German software patents on graphical user interfaces?

Patent applications on new types of GUIs oftentimes run into trouble in Germany because the examiners consider them to be presentation of information. As the avid reader will know, the presentation of information is one of the items on the list of subject-matters excluded “as such” from patent protection.

In the recent Image Stream decision (BGH Bildstrom — X ZR 37/13), however, the Federal Court of Justice (FCJ) held that the exclusion is overcome when the presentation of information serves the solution of a technical problem with technical means, thereby meeting the second hurdle of the German three-step approach. In addition, this decision is particularly remarkable because of its quite liberal understanding of the technical problem solved by the patent under consideration.

The Image Stream patent

The patent concerned the visual displaying of images of a body lumen captured by a swallowable capsule equipped with a camera. Such captured image streams comprising possibly thousands of still images can then be reviewed by medical personnel for diagnostic purposes.

Since the rate at which a human user can effectively review an image stream was said to be limited to around fifteen frames per second, the object underlying the patent was to enable a user to increase that rate without missing important information that may be present in any of the images included in the stream.

Claim 1 of the patent reads (English translation with emphasis added):

A method for displaying an image stream, the method comprising:

receiving images acquired by a swallowable capsule, the images forming an original image stream; and displaying simultaneously on a monitor at least two subset image streams, each subset image stream including a separate subset of images from the original image stream.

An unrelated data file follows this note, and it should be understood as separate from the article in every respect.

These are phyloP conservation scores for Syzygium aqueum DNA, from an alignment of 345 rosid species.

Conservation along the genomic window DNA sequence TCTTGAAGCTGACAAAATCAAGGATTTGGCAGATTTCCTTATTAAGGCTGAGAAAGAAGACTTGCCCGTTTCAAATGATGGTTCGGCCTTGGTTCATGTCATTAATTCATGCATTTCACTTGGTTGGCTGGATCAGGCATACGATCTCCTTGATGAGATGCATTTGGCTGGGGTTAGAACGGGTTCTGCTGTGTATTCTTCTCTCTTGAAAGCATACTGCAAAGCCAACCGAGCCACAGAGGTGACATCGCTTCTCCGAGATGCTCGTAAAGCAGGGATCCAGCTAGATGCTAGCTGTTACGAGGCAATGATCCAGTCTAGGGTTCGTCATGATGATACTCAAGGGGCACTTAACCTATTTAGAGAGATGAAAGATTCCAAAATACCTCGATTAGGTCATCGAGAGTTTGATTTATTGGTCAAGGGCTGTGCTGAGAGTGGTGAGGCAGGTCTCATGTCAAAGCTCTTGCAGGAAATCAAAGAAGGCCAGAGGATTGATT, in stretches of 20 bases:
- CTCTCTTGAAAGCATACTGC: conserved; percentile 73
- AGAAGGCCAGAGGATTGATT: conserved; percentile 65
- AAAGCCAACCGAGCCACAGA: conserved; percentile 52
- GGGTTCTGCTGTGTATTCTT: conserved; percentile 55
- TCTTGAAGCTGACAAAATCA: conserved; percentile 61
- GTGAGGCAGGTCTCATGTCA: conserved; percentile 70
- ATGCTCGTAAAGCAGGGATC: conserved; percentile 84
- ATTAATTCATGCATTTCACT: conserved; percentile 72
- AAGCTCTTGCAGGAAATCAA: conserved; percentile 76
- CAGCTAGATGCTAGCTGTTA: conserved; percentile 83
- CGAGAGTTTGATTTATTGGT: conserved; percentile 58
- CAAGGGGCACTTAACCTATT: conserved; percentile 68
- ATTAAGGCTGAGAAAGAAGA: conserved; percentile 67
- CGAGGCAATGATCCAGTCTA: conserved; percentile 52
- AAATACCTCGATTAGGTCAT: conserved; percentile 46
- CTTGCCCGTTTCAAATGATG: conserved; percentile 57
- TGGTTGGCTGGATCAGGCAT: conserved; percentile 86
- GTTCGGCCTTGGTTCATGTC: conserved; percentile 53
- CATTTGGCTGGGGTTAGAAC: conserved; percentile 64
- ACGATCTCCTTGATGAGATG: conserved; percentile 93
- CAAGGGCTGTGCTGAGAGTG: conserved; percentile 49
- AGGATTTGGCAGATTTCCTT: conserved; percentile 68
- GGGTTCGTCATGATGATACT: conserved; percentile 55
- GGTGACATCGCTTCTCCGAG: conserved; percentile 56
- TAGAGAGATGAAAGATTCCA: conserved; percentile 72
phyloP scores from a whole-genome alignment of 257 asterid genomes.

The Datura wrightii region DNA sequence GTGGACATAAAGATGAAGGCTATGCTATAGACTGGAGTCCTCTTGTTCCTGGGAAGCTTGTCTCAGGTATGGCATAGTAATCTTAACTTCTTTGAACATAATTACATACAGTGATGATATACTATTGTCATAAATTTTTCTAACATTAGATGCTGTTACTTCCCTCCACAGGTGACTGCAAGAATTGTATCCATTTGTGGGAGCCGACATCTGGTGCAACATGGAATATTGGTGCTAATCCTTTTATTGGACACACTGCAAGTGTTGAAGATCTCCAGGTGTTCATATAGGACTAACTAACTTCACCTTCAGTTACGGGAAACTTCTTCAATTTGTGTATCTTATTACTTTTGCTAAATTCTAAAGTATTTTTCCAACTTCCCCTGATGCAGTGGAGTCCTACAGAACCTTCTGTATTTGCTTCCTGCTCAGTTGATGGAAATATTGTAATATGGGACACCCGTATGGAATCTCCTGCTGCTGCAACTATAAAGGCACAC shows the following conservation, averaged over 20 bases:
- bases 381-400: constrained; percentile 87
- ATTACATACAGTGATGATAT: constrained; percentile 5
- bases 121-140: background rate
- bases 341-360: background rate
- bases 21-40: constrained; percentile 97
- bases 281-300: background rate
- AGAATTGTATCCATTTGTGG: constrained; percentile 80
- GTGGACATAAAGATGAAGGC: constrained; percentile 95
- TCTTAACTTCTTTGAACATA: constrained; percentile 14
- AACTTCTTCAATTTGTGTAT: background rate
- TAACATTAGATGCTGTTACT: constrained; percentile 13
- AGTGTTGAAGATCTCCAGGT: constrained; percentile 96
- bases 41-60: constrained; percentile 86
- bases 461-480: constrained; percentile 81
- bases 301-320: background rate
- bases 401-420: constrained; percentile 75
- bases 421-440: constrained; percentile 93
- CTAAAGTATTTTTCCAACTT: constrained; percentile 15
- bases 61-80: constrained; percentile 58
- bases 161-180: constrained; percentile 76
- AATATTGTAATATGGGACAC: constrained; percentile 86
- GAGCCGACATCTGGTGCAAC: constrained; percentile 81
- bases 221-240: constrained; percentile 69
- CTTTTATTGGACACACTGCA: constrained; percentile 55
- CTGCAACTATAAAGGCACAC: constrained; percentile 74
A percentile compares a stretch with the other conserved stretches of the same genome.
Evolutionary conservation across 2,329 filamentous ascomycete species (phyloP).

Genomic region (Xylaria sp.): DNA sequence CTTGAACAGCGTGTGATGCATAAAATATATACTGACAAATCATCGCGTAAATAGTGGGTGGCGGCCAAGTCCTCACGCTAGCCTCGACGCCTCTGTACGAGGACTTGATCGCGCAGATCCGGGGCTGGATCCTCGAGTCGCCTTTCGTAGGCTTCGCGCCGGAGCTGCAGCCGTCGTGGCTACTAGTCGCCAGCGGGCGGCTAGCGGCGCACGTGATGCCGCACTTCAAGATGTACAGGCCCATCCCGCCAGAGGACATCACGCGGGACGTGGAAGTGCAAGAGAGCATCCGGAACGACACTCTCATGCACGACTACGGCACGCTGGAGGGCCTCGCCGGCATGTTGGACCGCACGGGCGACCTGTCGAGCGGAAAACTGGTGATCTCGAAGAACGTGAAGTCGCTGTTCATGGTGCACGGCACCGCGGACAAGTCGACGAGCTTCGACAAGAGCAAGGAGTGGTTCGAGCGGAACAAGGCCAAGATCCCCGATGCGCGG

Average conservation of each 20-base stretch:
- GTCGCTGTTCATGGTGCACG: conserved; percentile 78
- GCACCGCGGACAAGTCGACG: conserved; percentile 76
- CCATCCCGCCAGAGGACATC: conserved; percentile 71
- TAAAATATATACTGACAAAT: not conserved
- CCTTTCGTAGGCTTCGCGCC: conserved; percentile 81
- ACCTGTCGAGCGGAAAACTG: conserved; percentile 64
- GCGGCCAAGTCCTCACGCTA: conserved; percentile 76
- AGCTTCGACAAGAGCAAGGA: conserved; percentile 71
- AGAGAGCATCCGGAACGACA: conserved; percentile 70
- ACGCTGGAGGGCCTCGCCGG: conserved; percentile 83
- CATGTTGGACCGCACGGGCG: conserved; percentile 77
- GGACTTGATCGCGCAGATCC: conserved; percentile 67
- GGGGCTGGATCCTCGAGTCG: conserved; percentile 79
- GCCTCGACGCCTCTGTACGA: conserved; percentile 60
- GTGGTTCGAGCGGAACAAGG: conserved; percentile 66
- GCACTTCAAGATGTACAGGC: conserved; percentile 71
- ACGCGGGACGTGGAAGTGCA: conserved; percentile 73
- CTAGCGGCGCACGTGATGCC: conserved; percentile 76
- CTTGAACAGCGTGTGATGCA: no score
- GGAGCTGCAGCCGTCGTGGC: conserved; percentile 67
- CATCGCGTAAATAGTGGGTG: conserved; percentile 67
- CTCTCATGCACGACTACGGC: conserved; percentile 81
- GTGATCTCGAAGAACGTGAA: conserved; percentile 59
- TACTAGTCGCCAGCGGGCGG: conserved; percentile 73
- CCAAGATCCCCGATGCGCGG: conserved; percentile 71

Fig. 2 of EP 1 474 927 B1

Accordingly, the idea underlying the patent under consideration was to split the captured image stream into two or more subsets, e.g., a first subset containing the still images 1, 3, 5, … and a second subset containing the still images 2, 4, 6, …. Both subset image streams can then be replayed simultaneously in different parts of a monitor, which according to the patent allows for analysing the overall image stream without missing important details at a higher overall replay rate.

What the court said

The Federal Patent Court had held that the claimed subject-matter has technical character (first hurdle) and does not fall under the exclusion from patentability (second hurdle). However, the invention was found to be rendered obvious, thereby failing to overcome the third hurdle.

The FCJ followed this assessment with respect to the first and second hurdles, but reversed the Federal Patent Court’s assessment of inventive step. While the technical arguments concerning inventive step are only interesting for this individual case, the FCJ took the opportunity to give some remarkable statements concerning the exclusion of “presentations of information” from patent protection, as outlined in the Image Stream decision’s headline:

Instructions relating to the (visual) presentation of information which do not primarily focus on the conveyance of particular content or its conveyance in a particular layout but on the presentation of image content in a manner that takes into account the physical characteristics of human perception and reception of information and are directed towards making possible, improving or making practical the human perception of the displayed information serve the solution of a technical problem with technical means.

In essence, the FCJ states that the conveying of specific information — i.e., certain information content — cannot be monopolized, whereas a technical teaching for enabling a human user to efficiently percept such information is accessible to patent protection. This distinction between “what is displayed” (excluded from patent protection) versus “how it is displayed” (not excluded) appears to bring the German jurisprudence basically in line with that of the Boards of Appeal of the European Patent Office (EPO).

Importantly, however, the FCJ’s decision seems to go even further: While the German Image Stream decision appears to assign a technical effect to an improved perception of the information by the user’s mind, such a psychological effect on a user’s mind is seen at least by some EPO Boards of Appeal as “breaking the chain” of technical effects necessary to establish patentable subject-matter.

Does that help software patent applicants?

Probably yes! For the applicant of a German patent, the Image Stream decision gives room to argue that a presentation of information is indeed technical in nature when it is “content neutral” and even when it (only) takes into account the physical characteristics of human perception, which should arguably be the case in many inventions relating to graphical user interface (GUI) design.

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